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hab haberman that the president or people close to him were cutting paul ryan loose and trying to blame him for what could be a defeat here. you have nancy pelosi the cheshire cat saying if you can't count the votes why do you go to the floor. >> sure. >> the very good vote counter she is. >> she is. >> despite being in the minority and at the same time you have open warfare between the chair and the vice chair of a bipartisan committee house intel. >> the house is a mess and it's funny you bring that up. speaker ryan has a crisis on his hands in the intel committee that right now is a backburner issue. he has to deal with it. i think it is, there is, two ways to look at the situation. unin one he's a man on an island. nobody is coming to his defense among house republicans. nobody rallied around him. >> he did something nobody does. >> correct and he's not gotten that -- usually your boss, if you're not going to, if your job is not in trouble might give you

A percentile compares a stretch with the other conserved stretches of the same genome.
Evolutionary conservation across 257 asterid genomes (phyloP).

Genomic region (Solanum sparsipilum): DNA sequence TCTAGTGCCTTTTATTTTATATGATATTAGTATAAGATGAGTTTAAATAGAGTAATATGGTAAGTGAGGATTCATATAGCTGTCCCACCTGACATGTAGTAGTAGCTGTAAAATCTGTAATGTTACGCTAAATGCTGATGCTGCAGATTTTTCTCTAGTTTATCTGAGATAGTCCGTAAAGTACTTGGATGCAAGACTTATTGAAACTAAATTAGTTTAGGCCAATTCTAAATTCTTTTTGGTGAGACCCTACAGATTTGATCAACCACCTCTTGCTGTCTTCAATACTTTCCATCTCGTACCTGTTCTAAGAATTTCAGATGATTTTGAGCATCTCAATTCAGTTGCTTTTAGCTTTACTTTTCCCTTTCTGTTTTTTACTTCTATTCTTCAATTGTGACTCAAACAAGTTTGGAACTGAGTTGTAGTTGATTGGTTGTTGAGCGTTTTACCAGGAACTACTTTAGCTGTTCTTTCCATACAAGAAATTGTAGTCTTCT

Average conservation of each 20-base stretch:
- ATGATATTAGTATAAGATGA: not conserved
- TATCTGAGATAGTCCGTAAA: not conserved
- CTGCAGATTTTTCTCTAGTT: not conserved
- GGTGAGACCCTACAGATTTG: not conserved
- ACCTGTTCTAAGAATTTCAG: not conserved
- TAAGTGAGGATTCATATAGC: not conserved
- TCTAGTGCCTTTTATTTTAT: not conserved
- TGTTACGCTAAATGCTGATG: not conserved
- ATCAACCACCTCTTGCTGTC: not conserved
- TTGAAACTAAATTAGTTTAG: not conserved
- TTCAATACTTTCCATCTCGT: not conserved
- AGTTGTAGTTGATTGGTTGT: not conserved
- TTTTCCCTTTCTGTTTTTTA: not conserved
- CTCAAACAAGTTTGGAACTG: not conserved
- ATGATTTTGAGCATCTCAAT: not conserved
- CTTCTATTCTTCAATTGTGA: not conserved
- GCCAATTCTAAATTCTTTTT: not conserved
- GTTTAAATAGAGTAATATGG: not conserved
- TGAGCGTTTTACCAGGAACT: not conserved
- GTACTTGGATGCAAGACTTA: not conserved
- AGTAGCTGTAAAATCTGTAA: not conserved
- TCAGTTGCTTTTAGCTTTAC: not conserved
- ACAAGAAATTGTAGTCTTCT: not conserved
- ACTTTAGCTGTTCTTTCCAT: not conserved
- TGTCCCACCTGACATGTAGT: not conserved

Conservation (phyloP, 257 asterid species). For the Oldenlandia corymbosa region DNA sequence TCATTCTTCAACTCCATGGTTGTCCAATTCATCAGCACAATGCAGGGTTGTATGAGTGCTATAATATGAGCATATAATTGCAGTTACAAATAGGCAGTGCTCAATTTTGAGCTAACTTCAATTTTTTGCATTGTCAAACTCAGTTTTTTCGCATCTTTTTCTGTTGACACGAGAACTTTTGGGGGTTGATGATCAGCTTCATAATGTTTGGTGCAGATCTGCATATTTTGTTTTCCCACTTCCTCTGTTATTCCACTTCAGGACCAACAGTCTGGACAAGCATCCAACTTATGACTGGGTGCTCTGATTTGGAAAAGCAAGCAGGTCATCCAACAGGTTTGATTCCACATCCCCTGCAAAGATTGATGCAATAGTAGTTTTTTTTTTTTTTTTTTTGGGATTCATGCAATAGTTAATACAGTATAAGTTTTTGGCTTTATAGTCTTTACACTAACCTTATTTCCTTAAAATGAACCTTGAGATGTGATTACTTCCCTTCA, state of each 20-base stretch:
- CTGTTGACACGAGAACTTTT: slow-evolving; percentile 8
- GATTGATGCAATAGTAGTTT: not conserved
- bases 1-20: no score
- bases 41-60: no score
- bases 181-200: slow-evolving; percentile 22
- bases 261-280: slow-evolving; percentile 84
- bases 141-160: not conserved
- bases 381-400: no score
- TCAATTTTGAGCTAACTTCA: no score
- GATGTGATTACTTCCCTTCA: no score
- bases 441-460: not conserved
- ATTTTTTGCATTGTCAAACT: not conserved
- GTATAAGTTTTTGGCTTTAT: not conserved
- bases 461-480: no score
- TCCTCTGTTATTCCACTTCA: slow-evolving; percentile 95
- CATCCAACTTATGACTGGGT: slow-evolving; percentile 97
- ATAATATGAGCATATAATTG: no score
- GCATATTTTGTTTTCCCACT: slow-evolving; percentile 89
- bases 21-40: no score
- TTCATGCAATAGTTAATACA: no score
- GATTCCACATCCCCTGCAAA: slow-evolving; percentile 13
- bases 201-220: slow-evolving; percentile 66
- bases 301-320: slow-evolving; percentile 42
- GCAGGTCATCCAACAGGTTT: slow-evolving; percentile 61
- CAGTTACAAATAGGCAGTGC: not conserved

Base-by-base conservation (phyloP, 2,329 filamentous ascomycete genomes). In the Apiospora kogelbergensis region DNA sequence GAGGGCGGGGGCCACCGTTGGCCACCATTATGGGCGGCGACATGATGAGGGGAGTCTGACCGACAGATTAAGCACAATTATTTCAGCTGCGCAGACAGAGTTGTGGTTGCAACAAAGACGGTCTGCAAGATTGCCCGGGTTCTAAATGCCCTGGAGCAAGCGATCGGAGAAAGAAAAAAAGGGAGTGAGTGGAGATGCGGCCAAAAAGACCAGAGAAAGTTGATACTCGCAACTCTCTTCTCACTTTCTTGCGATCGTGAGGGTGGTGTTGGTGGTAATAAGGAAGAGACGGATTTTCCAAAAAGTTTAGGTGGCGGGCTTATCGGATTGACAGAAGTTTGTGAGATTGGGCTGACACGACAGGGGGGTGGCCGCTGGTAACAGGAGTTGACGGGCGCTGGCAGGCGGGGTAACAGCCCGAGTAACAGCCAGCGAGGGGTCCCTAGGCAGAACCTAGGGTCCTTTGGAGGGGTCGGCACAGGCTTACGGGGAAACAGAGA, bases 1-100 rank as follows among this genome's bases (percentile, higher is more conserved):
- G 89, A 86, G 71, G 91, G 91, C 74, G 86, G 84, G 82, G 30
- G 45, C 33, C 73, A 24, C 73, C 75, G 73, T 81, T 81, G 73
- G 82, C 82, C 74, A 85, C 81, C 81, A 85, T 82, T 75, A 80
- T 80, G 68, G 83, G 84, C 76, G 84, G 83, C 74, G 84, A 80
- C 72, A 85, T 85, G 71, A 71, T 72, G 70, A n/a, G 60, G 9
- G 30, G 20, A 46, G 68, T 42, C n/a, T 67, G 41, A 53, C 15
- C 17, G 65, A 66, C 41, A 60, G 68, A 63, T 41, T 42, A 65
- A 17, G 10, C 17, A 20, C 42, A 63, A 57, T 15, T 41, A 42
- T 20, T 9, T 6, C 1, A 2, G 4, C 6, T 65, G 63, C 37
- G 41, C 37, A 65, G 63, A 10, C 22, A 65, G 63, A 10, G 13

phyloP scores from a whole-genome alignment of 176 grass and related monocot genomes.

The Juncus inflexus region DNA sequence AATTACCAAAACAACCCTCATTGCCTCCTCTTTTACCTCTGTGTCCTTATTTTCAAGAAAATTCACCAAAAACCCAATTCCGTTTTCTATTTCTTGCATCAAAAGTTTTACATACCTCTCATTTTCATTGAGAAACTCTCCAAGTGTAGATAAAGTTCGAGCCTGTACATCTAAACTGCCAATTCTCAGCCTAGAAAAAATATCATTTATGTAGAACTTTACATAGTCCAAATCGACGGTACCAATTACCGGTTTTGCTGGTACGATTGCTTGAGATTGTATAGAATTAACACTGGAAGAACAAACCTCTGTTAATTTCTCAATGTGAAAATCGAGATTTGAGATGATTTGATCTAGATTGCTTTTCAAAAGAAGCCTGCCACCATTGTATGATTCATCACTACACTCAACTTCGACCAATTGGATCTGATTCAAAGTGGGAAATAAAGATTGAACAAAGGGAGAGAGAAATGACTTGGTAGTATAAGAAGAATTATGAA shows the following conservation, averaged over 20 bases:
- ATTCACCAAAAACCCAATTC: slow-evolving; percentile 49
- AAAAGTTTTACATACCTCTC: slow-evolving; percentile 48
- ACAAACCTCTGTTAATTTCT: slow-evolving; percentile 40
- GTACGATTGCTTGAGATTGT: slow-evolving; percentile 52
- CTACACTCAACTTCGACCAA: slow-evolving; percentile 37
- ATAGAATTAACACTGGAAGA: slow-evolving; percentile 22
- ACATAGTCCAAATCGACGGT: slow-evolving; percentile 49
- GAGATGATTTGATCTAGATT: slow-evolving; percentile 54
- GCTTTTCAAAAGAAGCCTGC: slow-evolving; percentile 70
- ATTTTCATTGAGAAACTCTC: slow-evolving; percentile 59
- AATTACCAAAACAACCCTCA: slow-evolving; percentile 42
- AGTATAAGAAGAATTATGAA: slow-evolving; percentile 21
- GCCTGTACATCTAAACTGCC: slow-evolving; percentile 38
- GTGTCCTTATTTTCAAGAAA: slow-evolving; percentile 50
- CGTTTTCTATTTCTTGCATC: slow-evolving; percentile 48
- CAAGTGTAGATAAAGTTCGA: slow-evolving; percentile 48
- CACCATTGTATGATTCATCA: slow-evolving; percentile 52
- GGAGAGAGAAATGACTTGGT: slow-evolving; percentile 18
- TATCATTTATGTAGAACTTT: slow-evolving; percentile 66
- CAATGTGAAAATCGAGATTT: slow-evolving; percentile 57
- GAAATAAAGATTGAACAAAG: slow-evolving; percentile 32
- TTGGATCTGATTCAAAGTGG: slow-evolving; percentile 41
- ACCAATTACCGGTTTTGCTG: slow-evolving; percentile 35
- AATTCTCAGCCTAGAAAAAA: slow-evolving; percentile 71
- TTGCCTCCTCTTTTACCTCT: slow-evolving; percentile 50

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a look, don't worry, that was a hiccup, don't do that again. you haven't gotten that from speaker ryan. it is at the end of the day up to him on the conduct of that. let's go what i think the most significant, we get paid to read tea leaves and sometimes you misread. the most important tea leaf reported in the last is kelly o'donnell with rodney frailingheisen. the way the house whip counting works if leadership wants something, committee chairs are there. it's a nonnegotiable. you're there at the discretion of the speaker of the house and leadership team. if frailingheusen is a no it means leadership says we are not twisting arms. you can do what you want. he would normally be an other committee chairman all be told you got to be on board. this is the leadership priority. the fact, and as a committee chair you're a member of the larger leadership team. that to me says they'd sent a signal this is not a not a must pass. that could be read -- if this